The most important and consistent homework assignments you’ll receive throughout the year will be reading several books. Your job is to bring a book every day to class, but it must be a book you’re actually reading on a daily basis—not one you just grabbed during lunch from the library. The genre of book you choose is totally up to you! Although most students choose novels (mystery, adventure, etc.), there are other options as well. Maybe you’re really into non-fiction military-related stories, or maybe a book of poetry is more your style. Great! Pick out something you will enjoy reading over several weeks because you will be reading it in and out of language arts class regularly.
During the course of the year, you will read at least four books on your own, completing a project for each. If you are a fast reader, it might be that you read more than four books; read as many books as you want, but you only have to complete projects for four of them. If reading a book takes you quite a bit of time, it’s important that the book is attached to your hip so you can read a little here and there whenever possible. Do what’s necessary to finish the book on time, for it’s a big part of your language arts grade.
For each book report, you will be given a choice of several possible projects to choose from. Select a project that works well for the content of your book. Your due dates are set in stone, so use your planner to help you break up this very large assignment into smaller, more manageable chunks. This 75-point project is graded on instructions, effort, and originality. The chart below shows how you will be scored.
Book Report Rubric
|Instructions||It’s clear that the student understood the task well, for all of the project’s instructions were followed flawlessly.||The student understood the task, for most of the project’s instructions were followed, but one or two requirements were left out.||It’s unclear whether or not the student understood the task because several required items were left out of the project.||Either the student didn’t understand the task or the student didn’t take the time to follow the project’s instructions.|
|Effort||The student undoubtedly devoted a lot of time and effort into the project because it’s neat, detailed, and something to be proud of.||The student devoted some time and effort into the project because it’s neat and fairly detailed, but there is some room for improvement.||The student devoted a little time and effort into the project, but it could be neater, and more details could have improved the project’s quality.||It’s clear that the student didn’t devote enough time and effort into the project because it’s not very professional and lacks quality. There’s a big need for improvement.|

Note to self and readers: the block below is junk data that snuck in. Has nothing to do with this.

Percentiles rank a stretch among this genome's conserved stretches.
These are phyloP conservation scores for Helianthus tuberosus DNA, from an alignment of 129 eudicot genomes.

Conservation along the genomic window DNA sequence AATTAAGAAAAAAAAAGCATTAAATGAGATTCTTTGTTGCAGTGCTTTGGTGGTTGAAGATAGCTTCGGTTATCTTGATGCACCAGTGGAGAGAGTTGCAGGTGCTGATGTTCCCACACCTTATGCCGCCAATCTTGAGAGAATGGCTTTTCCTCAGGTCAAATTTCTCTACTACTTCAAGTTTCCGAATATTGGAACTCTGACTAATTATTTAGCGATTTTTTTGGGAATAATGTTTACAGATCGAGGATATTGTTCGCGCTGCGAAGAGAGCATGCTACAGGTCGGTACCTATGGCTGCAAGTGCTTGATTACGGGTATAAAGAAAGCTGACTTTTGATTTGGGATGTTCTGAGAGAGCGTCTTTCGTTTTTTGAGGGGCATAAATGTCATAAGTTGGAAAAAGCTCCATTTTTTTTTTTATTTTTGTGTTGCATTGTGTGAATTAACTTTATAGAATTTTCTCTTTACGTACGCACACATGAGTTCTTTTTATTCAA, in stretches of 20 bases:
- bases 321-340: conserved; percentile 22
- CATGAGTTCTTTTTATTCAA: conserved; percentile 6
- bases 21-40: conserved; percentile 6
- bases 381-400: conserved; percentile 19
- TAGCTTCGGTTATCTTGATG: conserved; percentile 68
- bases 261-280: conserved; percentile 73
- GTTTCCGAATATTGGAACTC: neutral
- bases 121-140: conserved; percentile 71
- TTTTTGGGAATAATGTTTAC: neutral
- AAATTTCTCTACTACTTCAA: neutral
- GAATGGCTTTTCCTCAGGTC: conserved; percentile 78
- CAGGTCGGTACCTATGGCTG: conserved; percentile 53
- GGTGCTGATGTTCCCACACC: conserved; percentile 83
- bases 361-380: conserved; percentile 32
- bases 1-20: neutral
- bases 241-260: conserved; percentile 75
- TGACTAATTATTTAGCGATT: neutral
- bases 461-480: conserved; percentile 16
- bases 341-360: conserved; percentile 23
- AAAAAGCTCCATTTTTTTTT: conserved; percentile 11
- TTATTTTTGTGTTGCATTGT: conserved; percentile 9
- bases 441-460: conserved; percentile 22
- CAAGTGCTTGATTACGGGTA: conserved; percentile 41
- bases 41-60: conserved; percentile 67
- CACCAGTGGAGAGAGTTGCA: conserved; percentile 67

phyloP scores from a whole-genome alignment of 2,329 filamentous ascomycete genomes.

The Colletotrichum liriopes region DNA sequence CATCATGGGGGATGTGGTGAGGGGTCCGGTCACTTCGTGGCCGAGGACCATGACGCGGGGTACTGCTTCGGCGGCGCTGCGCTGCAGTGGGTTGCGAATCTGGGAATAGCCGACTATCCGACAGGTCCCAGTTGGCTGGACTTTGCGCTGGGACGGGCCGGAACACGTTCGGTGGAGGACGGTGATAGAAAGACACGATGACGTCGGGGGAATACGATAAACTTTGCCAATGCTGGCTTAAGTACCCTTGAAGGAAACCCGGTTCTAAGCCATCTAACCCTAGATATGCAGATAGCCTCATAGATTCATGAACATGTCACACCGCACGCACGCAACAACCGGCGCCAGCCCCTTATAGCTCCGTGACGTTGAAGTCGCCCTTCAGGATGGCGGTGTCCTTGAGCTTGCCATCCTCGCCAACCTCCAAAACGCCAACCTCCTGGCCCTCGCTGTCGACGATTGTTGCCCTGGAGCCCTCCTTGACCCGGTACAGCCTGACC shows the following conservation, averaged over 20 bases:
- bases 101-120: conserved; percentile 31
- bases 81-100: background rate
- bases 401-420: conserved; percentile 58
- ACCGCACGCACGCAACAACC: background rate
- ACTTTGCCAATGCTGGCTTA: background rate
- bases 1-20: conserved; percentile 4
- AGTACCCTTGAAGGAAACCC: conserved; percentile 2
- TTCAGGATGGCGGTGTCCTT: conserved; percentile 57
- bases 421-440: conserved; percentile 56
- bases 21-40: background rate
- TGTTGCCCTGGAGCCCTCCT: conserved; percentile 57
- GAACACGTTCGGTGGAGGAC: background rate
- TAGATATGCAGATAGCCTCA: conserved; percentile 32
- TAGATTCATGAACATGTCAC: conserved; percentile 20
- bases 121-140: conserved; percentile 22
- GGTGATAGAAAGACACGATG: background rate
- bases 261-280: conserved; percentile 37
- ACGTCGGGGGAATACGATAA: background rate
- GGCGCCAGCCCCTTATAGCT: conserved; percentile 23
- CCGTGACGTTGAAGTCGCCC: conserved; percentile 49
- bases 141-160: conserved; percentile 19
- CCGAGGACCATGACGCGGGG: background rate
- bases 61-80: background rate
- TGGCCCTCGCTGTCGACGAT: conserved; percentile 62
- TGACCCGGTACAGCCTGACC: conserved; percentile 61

|Originality||The project contains many creative, interesting, and important details. Clearly the student thought the project through carefully.||The project contains several creative, interesting, and important details. The student thought about the project before starting.||The project contains a few creative, interesting, and important details, but parts are vague or confusing.||The project contains little evidence of creative, interesting, or important details. The student could’ve put more thought into the project.|
Book Report #1: The chart below provides choices for the first quarter book report project.
A-Day – Monday, October 15 — B-Day – Tuesday, October 16
|Character Interview||Interview a character from your book. Create at least 10 thoughtful questions to ask the character and (pretend) answer them with clear, thorough responses. The questions should give the character the opportunity to discuss his/her thoughts and feelings about events and characters in the story. You may role-play this with a friend in front of the class or type it out magazine style.|
|Make a Timeline||Create a timeline of all the main events in the book. Include a minimum of 15 events written in complete sentences. Create a slides presentation, list the events, or design a poster. Either keep a paper bookmark with room enough to jot down the main events of each chapter as you read, or use sticky notes to mark those events at the end of each chapter to help avoid plagiarism.|
|Give a Sales Talk||Present your book to the class by pretending to be a bookseller. Bring a copy of the novel on the day of your presentation, along with one other visual aid (slideshow, meme, video, poster, costume, audio clip of a passage, business card, etc.). The sales talk should engage the audience and encourage them to buy/read the book. It must be at least two minutes long but no longer than five minutes. Sign up with Mrs. Means.|
|Draw Five Sketches||Reflect on some of the most captivating moments from the book you read and select five scenes to represent in drawings. The five different sketches can be done in pencil, but they must be detailed and represent key features of each scene you choose. Drawing with colored pencils or finely tipped markers are also options. Each sketch must include a paragraph-long caption that provides an explanation of the picture.|
|Journal Entries||Create a journal that one of the story’s main characters might have kept before, during, or after the book’s events. You’ll need to include information on the events the character is going through, but remember that journals record one’s thoughts and feelings in detail. Include at least five entries made up of 8+ sentences each.|
|Honors Addition||CHARACTER YEARBOOK: Create a yearbook that includes pictures and brief facts about each character from the book, as well as a quote that captures the character’s personality. This project would be great for a novel with many characters (i.e. To Kill a Mockingbird, Harry Potter and the Philosopher’s Stone) because you’ll need to include at least 10. The yearbook can look like an actual yearbook or be presented in a poster or with Slides.|